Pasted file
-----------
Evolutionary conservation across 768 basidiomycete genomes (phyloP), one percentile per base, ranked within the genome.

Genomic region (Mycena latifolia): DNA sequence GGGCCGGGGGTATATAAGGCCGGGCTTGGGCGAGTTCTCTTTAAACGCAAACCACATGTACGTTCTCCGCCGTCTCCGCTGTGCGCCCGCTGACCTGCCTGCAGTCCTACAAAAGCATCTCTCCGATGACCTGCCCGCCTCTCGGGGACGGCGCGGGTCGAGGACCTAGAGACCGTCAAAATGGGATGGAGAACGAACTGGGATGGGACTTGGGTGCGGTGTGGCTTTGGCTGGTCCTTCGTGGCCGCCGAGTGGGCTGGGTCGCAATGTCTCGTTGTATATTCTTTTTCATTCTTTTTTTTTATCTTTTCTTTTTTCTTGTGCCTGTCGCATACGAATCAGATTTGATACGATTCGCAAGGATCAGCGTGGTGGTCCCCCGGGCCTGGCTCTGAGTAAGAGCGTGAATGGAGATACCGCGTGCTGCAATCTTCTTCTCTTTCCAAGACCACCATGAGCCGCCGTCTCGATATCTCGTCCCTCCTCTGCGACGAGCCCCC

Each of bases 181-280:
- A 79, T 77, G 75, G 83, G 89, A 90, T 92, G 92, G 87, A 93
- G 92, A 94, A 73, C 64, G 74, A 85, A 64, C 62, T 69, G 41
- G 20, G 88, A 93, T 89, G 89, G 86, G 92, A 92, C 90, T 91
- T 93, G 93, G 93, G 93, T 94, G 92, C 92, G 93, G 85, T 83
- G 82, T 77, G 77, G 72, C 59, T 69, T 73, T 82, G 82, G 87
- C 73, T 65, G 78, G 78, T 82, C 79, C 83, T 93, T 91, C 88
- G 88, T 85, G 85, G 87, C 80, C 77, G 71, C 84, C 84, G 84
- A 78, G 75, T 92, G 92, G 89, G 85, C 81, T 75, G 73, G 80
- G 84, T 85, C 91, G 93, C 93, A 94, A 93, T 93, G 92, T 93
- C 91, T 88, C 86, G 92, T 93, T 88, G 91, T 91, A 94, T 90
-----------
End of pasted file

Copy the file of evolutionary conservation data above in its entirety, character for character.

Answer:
Evolutionary conservation across 768 basidiomycete genomes (phyloP), one percentile per base, ranked within the genome.

Genomic region (Mycena latifolia): DNA sequence GGGCCGGGGGTATATAAGGCCGGGCTTGGGCGAGTTCTCTTTAAACGCAAACCACATGTACGTTCTCCGCCGTCTCCGCTGTGCGCCCGCTGACCTGCCTGCAGTCCTACAAAAGCATCTCTCCGATGACCTGCCCGCCTCTCGGGGACGGCGCGGGTCGAGGACCTAGAGACCGTCAAAATGGGATGGAGAACGAACTGGGATGGGACTTGGGTGCGGTGTGGCTTTGGCTGGTCCTTCGTGGCCGCCGAGTGGGCTGGGTCGCAATGTCTCGTTGTATATTCTTTTTCATTCTTTTTTTTTATCTTTTCTTTTTTCTTGTGCCTGTCGCATACGAATCAGATTTGATACGATTCGCAAGGATCAGCGTGGTGGTCCCCCGGGCCTGGCTCTGAGTAAGAGCGTGAATGGAGATACCGCGTGCTGCAATCTTCTTCTCTTTCCAAGACCACCATGAGCCGCCGTCTCGATATCTCGTCCCTCCTCTGCGACGAGCCCCC

Each of bases 181-280:
- A 79, T 77, G 75, G 83, G 89, A 90, T 92, G 92, G 87, A 93
- G 92, A 94, A 73, C 64, G 74, A 85, A 64, C 62, T 69, G 41
- G 20, G 88, A 93, T 89, G 89, G 86, G 92, A 92, C 90, T 91
- T 93, G 93, G 93, G 93, T 94, G 92, C 92, G 93, G 85, T 83
- G 82, T 77, G 77, G 72, C 59, T 69, T 73, T 82, G 82, G 87
- C 73, T 65, G 78, G 78, T 82, C 79, C 83, T 93, T 91, C 88
- G 88, T 85, G 85, G 87, C 80, C 77, G 71, C 84, C 84, G 84
- A 78, G 75, T 92, G 92, G 89, G 85, C 81, T 75, G 73, G 80
- G 84, T 85, C 91, G 93, C 93, A 94, A 93, T 93, G 92, T 93
- C 91, T 88, C 86, G 92, T 93, T 88, G 91, T 91, A 94, T 90